Right first step to food security
The public should be wary on the apparent “rush” to come up with a new national policy on plant biotechnology to replace Department of Agriculture Administrative Order No. 8 (DA-AO8) that was nullified by the Supreme Court last month.
Reports indicate that a new joint policy—to be issued by the Department of Science and Technology, DA, Department of Environment and Natural Resources, Department of Health, and Department of the Interior and Local Government—will be signed on Feb. 16, with less than a month allocated for the so-called “multisectoral” consultations. Proponents of this railroading scheme, particularly owners of genetically modified plant-reliant feed mills and industries, are justifying this by saying that it will avert serious disruptions in food supply.
We are one with the many academic and research institutions that oppose a blanket ban on GM plant research. We also welcome any initiative to craft a policy that dictates how plant biotechnology and its products are to be developed and used. However, the crafting of such a policy, especially one as comprehensive as the joint circular being drafted by the DOST, DA, DENR, DOH and DILG, should be thoroughly analyzed, vetted and consulted with all affected sectors. Consultations should not be rushed (that is, finished within just one month) nor should it be dominated by industry players. The voices and concerns of farmers, consumers, local scientists and researchers who will bear the brunt of the impacts of any approved policy on GM organisms should be heard and respected.
We should avoid the pitfalls of DA-AO8, which was passed in 2002 without consulting all affected sectors. It can be recalled that DA-AO8 was criticized by farmers and science advocates for being lax in the regulation of GM-based food, feed and processing products; for lacking provisions to ensure the continued local monitoring of health and environmental impacts of GM plants and plant products; and for the absence of a reliable dispute mechanism.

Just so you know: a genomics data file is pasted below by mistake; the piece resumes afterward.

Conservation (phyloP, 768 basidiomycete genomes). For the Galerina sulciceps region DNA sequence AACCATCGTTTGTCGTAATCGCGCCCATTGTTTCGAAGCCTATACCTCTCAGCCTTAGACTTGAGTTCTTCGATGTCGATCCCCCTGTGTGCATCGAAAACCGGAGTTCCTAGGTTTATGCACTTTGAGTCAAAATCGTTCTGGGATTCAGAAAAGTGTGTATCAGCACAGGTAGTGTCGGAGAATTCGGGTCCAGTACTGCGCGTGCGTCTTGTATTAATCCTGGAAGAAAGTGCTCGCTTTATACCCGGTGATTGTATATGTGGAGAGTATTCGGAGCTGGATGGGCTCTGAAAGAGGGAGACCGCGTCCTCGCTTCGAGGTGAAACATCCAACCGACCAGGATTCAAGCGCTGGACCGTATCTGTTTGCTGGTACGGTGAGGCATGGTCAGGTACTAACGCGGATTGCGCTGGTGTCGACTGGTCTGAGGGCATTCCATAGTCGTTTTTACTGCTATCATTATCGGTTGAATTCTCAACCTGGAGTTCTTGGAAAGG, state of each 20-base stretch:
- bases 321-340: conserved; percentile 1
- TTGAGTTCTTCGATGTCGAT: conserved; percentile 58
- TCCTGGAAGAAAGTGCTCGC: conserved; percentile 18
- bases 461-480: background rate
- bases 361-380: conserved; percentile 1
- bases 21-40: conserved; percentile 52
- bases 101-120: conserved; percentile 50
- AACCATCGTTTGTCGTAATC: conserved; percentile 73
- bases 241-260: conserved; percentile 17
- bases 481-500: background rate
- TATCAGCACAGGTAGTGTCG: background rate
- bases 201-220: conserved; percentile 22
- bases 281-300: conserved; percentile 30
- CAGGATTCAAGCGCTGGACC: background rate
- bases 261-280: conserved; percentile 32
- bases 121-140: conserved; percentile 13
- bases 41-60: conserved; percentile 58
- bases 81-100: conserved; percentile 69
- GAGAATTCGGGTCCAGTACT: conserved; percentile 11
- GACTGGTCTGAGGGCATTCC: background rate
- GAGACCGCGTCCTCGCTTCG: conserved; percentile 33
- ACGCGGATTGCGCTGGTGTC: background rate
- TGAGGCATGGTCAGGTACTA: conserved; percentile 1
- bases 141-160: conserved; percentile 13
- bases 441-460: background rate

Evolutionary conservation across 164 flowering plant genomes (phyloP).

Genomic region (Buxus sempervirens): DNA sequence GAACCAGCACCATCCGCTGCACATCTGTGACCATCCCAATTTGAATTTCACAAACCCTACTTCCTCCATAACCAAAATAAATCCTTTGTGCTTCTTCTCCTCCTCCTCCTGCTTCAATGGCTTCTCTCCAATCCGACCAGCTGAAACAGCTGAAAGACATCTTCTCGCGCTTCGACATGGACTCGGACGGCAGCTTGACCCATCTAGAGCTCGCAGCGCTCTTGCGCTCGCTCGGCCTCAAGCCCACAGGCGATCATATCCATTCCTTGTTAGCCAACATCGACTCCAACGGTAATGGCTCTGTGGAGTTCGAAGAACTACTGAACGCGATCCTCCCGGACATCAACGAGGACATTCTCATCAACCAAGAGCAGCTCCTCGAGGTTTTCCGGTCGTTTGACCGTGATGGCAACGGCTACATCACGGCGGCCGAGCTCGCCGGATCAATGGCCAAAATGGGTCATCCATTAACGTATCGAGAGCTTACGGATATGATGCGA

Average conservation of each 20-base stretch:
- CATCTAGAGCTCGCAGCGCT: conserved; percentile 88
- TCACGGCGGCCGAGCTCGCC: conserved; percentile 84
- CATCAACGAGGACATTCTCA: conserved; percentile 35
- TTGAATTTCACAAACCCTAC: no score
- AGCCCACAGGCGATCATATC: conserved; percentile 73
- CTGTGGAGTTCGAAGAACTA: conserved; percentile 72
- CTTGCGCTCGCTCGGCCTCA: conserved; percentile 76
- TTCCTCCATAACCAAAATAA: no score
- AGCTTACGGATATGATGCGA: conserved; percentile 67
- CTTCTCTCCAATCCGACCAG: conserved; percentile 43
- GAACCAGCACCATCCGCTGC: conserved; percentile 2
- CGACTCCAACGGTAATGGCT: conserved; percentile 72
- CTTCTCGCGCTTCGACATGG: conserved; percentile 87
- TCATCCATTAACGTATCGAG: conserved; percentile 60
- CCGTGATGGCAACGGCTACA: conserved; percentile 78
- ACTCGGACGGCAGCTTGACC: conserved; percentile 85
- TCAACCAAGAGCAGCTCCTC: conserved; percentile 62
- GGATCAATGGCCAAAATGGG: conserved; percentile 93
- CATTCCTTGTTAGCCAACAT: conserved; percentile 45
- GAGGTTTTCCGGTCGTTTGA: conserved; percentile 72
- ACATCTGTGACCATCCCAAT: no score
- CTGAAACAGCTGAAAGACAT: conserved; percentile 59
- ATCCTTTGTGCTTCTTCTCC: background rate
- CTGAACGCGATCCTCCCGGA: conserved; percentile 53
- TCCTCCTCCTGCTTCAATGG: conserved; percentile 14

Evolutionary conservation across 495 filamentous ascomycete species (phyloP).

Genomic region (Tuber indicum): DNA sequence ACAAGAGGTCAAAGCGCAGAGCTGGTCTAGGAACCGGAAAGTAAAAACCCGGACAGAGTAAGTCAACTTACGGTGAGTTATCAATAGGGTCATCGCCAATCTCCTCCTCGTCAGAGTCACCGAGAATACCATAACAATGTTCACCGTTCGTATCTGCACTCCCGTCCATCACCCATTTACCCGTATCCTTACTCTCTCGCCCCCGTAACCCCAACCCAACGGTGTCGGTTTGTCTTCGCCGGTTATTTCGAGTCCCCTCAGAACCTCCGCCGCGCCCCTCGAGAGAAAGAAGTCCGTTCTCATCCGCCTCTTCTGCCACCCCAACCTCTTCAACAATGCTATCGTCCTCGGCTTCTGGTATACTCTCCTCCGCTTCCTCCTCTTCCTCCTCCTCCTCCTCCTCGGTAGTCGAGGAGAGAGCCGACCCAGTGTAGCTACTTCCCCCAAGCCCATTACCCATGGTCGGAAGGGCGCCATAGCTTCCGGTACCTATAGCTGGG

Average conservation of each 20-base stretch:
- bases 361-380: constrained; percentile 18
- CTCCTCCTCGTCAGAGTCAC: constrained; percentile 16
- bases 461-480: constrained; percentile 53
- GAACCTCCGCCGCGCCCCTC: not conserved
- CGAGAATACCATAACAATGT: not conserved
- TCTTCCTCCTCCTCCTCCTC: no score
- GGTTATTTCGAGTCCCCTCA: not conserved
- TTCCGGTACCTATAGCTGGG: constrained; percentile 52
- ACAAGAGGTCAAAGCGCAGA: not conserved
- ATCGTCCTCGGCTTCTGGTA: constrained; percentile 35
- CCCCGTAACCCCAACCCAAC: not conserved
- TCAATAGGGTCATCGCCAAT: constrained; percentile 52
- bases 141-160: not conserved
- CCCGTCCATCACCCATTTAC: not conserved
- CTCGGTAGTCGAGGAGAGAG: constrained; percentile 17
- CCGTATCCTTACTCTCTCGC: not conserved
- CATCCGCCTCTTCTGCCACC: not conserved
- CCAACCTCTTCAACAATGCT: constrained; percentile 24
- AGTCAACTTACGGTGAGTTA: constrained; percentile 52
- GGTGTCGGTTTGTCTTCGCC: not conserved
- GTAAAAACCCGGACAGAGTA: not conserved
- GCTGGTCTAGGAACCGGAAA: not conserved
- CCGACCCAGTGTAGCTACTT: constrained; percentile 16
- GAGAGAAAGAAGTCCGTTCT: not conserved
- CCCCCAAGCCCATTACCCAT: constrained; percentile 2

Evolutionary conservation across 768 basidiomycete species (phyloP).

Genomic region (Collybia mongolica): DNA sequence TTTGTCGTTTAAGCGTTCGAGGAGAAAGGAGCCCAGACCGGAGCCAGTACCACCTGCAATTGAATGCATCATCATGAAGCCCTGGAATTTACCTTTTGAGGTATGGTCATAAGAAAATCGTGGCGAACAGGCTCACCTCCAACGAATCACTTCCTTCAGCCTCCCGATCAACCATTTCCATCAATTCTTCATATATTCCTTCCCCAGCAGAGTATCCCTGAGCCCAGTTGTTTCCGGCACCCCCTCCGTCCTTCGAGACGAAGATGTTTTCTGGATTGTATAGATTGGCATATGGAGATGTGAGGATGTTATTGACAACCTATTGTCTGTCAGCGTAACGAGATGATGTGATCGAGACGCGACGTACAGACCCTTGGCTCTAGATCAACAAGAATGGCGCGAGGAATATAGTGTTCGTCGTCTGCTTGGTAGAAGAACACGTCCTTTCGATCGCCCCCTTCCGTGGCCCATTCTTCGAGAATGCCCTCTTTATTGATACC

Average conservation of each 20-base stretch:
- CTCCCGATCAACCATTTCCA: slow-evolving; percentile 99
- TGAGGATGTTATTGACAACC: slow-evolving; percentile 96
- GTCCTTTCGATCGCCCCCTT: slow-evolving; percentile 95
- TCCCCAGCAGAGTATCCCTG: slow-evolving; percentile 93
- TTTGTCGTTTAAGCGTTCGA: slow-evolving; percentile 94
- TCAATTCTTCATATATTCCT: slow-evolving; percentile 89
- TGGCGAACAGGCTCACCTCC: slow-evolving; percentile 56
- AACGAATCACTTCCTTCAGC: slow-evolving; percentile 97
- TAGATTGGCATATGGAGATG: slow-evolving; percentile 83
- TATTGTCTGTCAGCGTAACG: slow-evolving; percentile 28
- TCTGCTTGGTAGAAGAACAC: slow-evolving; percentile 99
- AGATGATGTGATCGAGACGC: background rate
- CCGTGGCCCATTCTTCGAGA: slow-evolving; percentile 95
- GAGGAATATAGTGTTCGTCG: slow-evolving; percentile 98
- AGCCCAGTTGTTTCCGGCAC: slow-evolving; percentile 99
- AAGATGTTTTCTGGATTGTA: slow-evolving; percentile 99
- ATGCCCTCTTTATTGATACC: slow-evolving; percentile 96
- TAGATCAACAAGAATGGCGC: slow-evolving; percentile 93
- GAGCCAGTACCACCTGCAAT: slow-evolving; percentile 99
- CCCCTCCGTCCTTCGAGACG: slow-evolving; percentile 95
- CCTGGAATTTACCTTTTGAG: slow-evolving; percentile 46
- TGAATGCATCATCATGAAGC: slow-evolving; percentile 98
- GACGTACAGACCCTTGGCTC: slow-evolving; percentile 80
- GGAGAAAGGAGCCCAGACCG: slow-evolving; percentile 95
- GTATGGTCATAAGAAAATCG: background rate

We should not lose sight of the reason that national policies on plant biotechnology were implemented in the first place more than 10 years ago: It paved the way for the influx of imported GM crops from agrochemical transnational corporations (TNCs) like Monsanto. While plant biotechnology as a science has a lot of potential, current reality dictates that it is dominated by foreign TNCs that are using the technology not so much to aid food production as to make a profit by putting already impoverished farmers into further penury.
That is why we should be extra wary of any new policy on plant biotechnology: Will it truly be for the benefit of local S&T, consumers and farmers? Or will it only be used to further enrich and entrench agrochemical TNCs? If food security is what people in government really want to address, they should start with a genuine agrarian reform program that gives farmers economic stability and the capacity to use technology to improve their traditional farming methods.
—FENY COSICO, secretary general, Advocates of Science and Technology for the People (Agham), [email protected]
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